Marshall Friedman ’05 was “ready to do something completely different.” So after graduating from UNC-Chapel Hill with a major in business and minor in Chinese, the Durham Academy alumnus packed his bags and hopped a plane to Beijing.
Friedman’s story of jumping head-first into a culture so different from that he’d known the first two decades of his life kicked off “China: Land of Opportunity?” — the Upper School’s fall seminar that explored some of the opportunities and challenges of the $600 billion trade between the United States and China.
“The seminar program is always about what’s going on in the world, something interesting and current and important that isn’t in our regular curriculum,” explained program director Tina Bessias. “I try to make every seminar really different so that kids with different interests get an opportunity to explore them in this not-for-credit format that I call out-of-the-box learning.”
Each school year, students are offered two seminar opportunities, and they must apply to participate. For several years now, the spring seminar has been a two-day affair that immerses students in the Full Frame Documentary Film Festival. The focus of the fall seminar shifts each year, from Durham’s burgeoning food scene in 2014, to global humanitarianism in 2015, to this year’s one-day seminar on China — the content of which Bessias developed in collaboration with Upper School Chinese teacher Bonnie Wang and Middle School Chinese teacher Amanda Zhu.
Friedman, now back stateside as a Duke University M.B.A. candidate after having lived in cities all around China for five years, explained to the seven students participating in the fall seminar last week that while he’d taken three years of Chinese language classes at UNC, it was only when he moved to China and was immersed in the language that he got on the road to fluency.
“It is hard,” he said after offering advice on writing characters to the participants who are now learning Chinese at DA. “But the thing is that if you put the time and effort into it, it’s a very unique skill that people think is very valuable here in the U.S., too.”
Friedman detailed some of the curiosities that he experienced while working in business development and marketing for Chinese e-commerce company Alibaba and its subsidiary Tmall.
“Nobody knows what is going to sell big or blow up in China. But Craisins and mixed nuts — they’re just huge, and no one knows why,” he said, gesturing toward a screen displaying dried cranberries on the Tmall website. “They’re just extremely popular.”
After hearing Friedman’s perspective on Chinese business, seminar participants took a bus to The Frontier, a space for startups and other small businesses in Research Triangle Park. There, students heard from several other individuals whose work is tied to China’s economy: Paul Taylor, commercial officer with the U.S. Department of Commerce; Michelle Wang, international marketing specialist with the N.C. Department of Agriculture and Consumer Services; DA alumnus Adam Lang ’98, who manages sign manufacturer Colite’s work in China; DA parent David Chen, chairman and CEO of medical device manufacturer Scion Medical Technologies; and DA parents Zoe Jewell and Sky Abilihai, whose nonprofit, WildTrack, has helped with non-invasive monitoring of the giant panda and Amur tiger in China.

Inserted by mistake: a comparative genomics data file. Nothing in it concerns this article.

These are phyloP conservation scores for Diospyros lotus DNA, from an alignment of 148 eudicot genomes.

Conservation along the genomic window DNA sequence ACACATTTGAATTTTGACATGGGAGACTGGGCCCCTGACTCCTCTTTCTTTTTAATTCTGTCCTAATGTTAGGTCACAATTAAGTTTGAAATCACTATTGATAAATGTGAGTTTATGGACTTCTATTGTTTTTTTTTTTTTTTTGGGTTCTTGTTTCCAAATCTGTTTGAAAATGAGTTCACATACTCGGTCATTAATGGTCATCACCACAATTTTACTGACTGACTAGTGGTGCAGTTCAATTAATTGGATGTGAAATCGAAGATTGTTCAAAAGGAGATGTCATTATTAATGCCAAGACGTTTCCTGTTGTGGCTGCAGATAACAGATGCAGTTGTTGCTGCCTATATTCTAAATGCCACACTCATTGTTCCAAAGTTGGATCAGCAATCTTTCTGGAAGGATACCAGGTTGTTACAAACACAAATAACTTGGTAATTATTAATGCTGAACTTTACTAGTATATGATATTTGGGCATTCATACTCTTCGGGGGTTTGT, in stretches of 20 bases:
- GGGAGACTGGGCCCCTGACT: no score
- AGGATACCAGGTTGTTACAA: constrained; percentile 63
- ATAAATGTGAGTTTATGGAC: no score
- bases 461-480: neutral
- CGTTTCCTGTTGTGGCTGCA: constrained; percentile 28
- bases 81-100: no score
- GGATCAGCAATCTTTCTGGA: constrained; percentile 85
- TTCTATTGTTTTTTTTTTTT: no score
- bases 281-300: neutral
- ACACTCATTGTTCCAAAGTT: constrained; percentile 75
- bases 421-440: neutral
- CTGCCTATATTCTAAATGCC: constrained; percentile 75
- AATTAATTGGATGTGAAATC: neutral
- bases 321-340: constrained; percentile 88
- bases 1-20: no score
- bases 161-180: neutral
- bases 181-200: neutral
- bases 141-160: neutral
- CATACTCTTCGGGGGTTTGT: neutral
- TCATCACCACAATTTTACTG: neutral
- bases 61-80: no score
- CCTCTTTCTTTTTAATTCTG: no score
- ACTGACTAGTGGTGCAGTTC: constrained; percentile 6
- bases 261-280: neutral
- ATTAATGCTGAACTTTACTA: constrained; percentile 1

Ninth-grader Carlton zum Brunnen found Taylor, of the Department of Commerce, particularly interesting because of his insights on the aviation and automobile industries, which are of particular interest to zum Brunnen.
Taylor talked about the changes he’s witnessed in China from the time that he lived there as a 20-something in the early 1990s. China’s strategic economic focus changes over the years, he explained, noting that up until the late 1990s, the nation’s vehicles were produced by state-owned manufacturers and weren’t known for being high quality — but then the Chinese government decided to place more emphasis on the automobile sector.
“You saw automobiles go from nothing in China to being everywhere,” he recalled. “When I moved to China in 1993, almost everybody rode their bicycle in Shanghai. I rode my bike all over that city. On most of the streets, there would be three lanes for bikes, and one lane for cars. Now, there are four lanes for cars and no lanes for bicycles.”
Michelle Wang explained that China’s growing population coupled with a lack of arable land means that the nation cannot feed itself and must import products like peanuts, soybeans, sorghum (for wine) and wild ginseng from North Carolina.
“The Chinese have a unique diet — they eat some things that we don’t eat in the United States, like chicken feet,” she said. “In the U.S., we would throw chicken feet away or render them, but now, we’re starting to export them. Right now, chicken feet are gold for chicken manufacturers — they bring in more money than anything else because of trade with China.”
The inclusion of so many speakers here in the Triangle area — many of them part of the DA community — with such a wide range of professional experiences in China underscores the importance of the U.S.-China trade in today’s global economy, Bonnie Wang said.
“This is a part of our life. So much of what is around us is a part of globalization. … There are a lot of things going on with culture, languages, trading policies,” she explained. “We want students to see these issues as global citizens — to open their minds, open their eyes a bit wider to be ready for what’s going to happen in the future.”